In his closing remarks on 17 March, Chair Balton recalled that he had served as Chair ever since ICSP 1 in 2002—a role he said had been an “honor and a privilege.” However, he felt that the time had come to step down as ICSP Chair. He thanked everyone for their support, and said he would be happy to work with the future Chair. He also noted that he would continue as Chair of the resumed Review Conference in May.

Brazil expressed regret that Chair Balton was stepping down from his role. She noted how important it is to have a well-managed meeting, and congratulated Chair Balton on his excellent conduct. Serguei Tarassenko, Director, UN Division for Ocean Affairs and the Law of the Sea, thanked Chair Balton on behalf of the Secretariat. Delegates then gave Balton a round of applause.

Chair Balton thanked everyone for their participation in ICSP 9 and closed the meeting at 12:34 pm.


RESUMED REVIEW CONFERENCE ON THE FISH STOCKS AGREEMENT: The resumed Review Conference will take place from 24-28 May 2010 at UN Headquarters in New York. The conference will review and assess the adequacy of the provisions of the UN Fish Stocks Agreement and, if needed, proposed ways to strengthen the substance and methods of implementation. In this respect, it will consider recommendations made during the original Review Conference that was held (and suspended) in 2006. The resumed Review Conference will also consider any new issues or problems that have emerged since 2006. For more information, contact: UNDOALOS; tel:  +1-212-963-3962; fax: +1-212-963-5847; e-mail:; internet:

^ up to top
Back to IISD coverage

This Briefing Note was written by Chris Spence. The Editor is Pamela Chasek, Ph.D. <>. The Director of IISD Reporting Services is Langston James “Kimo” Goree VI <>. The Sustaining Donors of the Earth Negotiations Bulletin are the United Kingdom (through the Department for International Development – DFID), the Government of the United States of America (through the Department of State Bureau of Oceans and International Environmental and Scientific Affairs), the Government of Canada (through CIDA), the Danish Ministry of Foreign Affairs, the German Federal Ministry for Economic Cooperation and Development (BMZ), the German Federal Ministry for the Environment, Nature Conservation and Nuclear Safety (BMU), the Netherlands Ministry of Foreign Affairs, the European Commission (DG-ENV), and the Italian Ministry for the Environment, Land and Sea. General Support for the Bulletin during 2010 is provided by the Government of Australia, the Austrian Federal Ministry of Agriculture, Forestry, Environment and Water Management, the Ministry of Environment of Sweden, the New Zealand Ministry of Foreign Affairs and Trade, SWAN International, Swiss Federal Office for the Environment (FOEN), the Finnish Ministry for Foreign Affairs, the Japanese Ministry of Environment (through the Institute for Global Environmental Strategies - IGES), the Japanese Ministry of Economy, Trade and Industry (through the Global Industrial and Social Progress Research Institute - GISPRI), the Government of Iceland, the United Nations Environment Programme (UNEP), and the World Bank. The opinions expressed in the Briefing Note are those of the authors and do not necessarily reflect the views of IISD or other donors. Excerpts from the Briefing Note may be used in non-commercial publications with appropriate academic citation. For information on the Bulletin, including requests to provide reporting services, contact the Director of IISD Reporting Services at <>, +1-646-536-7556 or 300 East 56th St., 11A, New York, New York 10022, USA.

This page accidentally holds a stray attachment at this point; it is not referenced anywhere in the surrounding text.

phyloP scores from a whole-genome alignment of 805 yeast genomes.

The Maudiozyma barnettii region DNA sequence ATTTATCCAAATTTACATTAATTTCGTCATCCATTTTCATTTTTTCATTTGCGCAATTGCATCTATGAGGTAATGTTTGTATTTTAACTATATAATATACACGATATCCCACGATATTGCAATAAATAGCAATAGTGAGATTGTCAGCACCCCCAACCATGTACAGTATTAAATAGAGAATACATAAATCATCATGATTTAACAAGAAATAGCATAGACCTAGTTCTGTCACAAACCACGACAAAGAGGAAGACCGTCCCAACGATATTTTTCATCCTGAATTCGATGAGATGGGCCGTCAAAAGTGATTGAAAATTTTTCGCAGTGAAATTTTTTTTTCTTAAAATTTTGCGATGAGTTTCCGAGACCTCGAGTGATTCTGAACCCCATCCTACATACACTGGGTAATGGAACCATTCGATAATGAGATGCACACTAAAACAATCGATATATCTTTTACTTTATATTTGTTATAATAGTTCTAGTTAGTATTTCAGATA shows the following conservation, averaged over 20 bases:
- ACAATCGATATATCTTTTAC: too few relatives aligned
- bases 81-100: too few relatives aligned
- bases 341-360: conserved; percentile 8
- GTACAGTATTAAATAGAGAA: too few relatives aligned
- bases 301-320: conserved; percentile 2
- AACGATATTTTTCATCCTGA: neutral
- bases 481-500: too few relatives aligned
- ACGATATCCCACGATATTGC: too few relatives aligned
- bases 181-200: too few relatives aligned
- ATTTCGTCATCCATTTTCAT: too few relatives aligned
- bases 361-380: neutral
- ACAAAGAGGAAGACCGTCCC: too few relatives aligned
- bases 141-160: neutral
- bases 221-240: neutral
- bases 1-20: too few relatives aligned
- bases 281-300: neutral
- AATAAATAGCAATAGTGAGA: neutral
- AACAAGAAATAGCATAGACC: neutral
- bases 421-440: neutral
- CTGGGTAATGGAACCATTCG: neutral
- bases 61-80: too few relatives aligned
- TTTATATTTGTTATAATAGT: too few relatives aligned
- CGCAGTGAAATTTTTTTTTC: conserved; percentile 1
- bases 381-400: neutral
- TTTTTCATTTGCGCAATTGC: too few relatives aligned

| Back to IISD RS "Linkages" | Visit IISDnet | Send e-mail to IISD RS |
© 2009, IISD. All rights reserved.